Native American Heritage Month

  • Native American Heritage Month began as a week-long celebration in 1986.  At the time, President Reagan proclaimed the week of November 23-30, as “American Indian Week.”  Since then, the week has evolved into a month-long recognition of the culture, accomplishments, and important contributions of the people who first inhabited the United States.  As a nation, we celebrate the diversity of the Native Americans, Alaskan Native, and Native Hawaiian cultures and people.

Native American Heritage Month

Additional Resources

  • The following information was taken directly from American Indians in Childrens’ Literature website:  (AICL, American Indians in Childrens’ Literature: is used by Native and non-Native parents, librarians, teachers, editors, professors, and students. It is assigned reading in courses in English, Library Science, and Education in the United States and Canada.)

    And as teachers think about planning lessons and activities to celebrate Indigenous People’s Day, The Indigenous People’s of the Americas recommends teachers pay attention to the following;

    (1) “American Indian” and “Native American” are broad terms that describe the Native Nations of peoples who have lived in North America for thousands of years. Recently, “Indigenous” has come into use, too (note: always use a capital letter for Indigenous). Many people use the three terms interchangeably but educationally, best practice is to teach about and use the name of a specific Native Nation.

    (2) There are over 500 sovereign Native Nations that have treaty or legal agreements with the United States. Like any sovereign nation in the world, they have systems of government with unique ways of selecting leaders, determining who their citizens are (also called tribal members), and exercising jurisdiction over their lands. That political status distinguishes Native peoples from other minority or underrepresented groups in the United States. Native peoples have cultures (this includes unique languages, stories, religions, etc.) specific to who they are, but their most important attribute is sovereignty. Best practice—educationally—is to begin with the sovereignty of Native Nations and then delve into unique cultural attributes (languages, religions, etc.)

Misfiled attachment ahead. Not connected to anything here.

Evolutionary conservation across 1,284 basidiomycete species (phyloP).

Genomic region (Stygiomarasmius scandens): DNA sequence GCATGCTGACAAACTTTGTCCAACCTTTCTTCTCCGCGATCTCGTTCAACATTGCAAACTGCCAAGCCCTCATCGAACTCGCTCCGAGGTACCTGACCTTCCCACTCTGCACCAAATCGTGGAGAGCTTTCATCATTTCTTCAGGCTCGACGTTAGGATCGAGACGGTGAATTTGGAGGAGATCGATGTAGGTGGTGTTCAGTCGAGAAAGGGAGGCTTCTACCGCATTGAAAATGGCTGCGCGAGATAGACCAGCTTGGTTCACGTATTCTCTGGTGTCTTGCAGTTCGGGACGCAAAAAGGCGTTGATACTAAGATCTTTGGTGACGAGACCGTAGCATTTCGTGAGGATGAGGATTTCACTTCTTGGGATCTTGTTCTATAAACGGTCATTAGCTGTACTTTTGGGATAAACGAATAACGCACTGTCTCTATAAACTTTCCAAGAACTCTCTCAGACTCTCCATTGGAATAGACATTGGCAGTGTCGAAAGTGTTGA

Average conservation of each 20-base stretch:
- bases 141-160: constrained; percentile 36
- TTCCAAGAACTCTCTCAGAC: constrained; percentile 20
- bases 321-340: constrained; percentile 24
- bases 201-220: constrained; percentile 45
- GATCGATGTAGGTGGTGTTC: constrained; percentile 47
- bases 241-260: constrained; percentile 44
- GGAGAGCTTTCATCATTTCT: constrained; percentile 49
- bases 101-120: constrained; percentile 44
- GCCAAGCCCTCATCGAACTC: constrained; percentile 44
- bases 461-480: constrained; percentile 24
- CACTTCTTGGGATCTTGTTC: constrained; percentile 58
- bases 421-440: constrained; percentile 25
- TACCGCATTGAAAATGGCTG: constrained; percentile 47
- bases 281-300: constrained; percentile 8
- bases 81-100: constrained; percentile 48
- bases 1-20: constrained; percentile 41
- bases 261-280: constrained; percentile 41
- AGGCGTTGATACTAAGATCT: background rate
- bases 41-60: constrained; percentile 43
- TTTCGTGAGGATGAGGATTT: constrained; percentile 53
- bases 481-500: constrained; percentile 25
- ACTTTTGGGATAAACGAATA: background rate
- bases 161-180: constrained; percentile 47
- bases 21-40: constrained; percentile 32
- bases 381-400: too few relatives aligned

(3) There is a tendency to talk, speak, and write about Native peoples in the past tense, as if we/they no longer exist. You can help change that misconception by using present tense verbs in your lesson plans, and in your verbal instruction when you are teaching about Native peoples. 

    (4) Another tendency is to treat Native creation and traditional stories like folklore or as writing prompts, or to use elements within them as the basis for art activities. Those stories are of religious significance to Native peoples and should be respected in the same ways that people respect Bible stories. 

    (5) In many school districts, instruction and stories about Native peoples are limited to Columbus Day or November (Native American month) or Thanksgiving. Native peoples are Native all year long and information about them should be included year-round. 

    (6) Native peoples of the 500+ sovereign nations have unique languages. A common mistake is to think that “papoose” is the Native word for baby and that “squaw” is the word for woman. In fact, each nation has its own word for baby and woman, and some words—like squaw—are considered derogatory. We also have unique clothing. Some use feathered headdresses; some do not.  

    (7) To interrupt common misconceptions, develop instructional materials that focus on a specific nation—ideally—one in the area of the school where you teach. Look for that nation’s website and share it with your students. Teach them to view these websites as primary sources. Instead of starting instruction in the past, start with the present day concerns of that nation.

    (8) To gain an understanding of issues that are of importance to Native peoples, read Native news media like Indian Country Today, Indianz, and listen to radio programs like “Native America Calling.”

    (9) The National Congress of American Indians has free resources online that can help you become more knowledgeable. An especially helpful one is Tribal Nations and the United States: An Introduction, available here: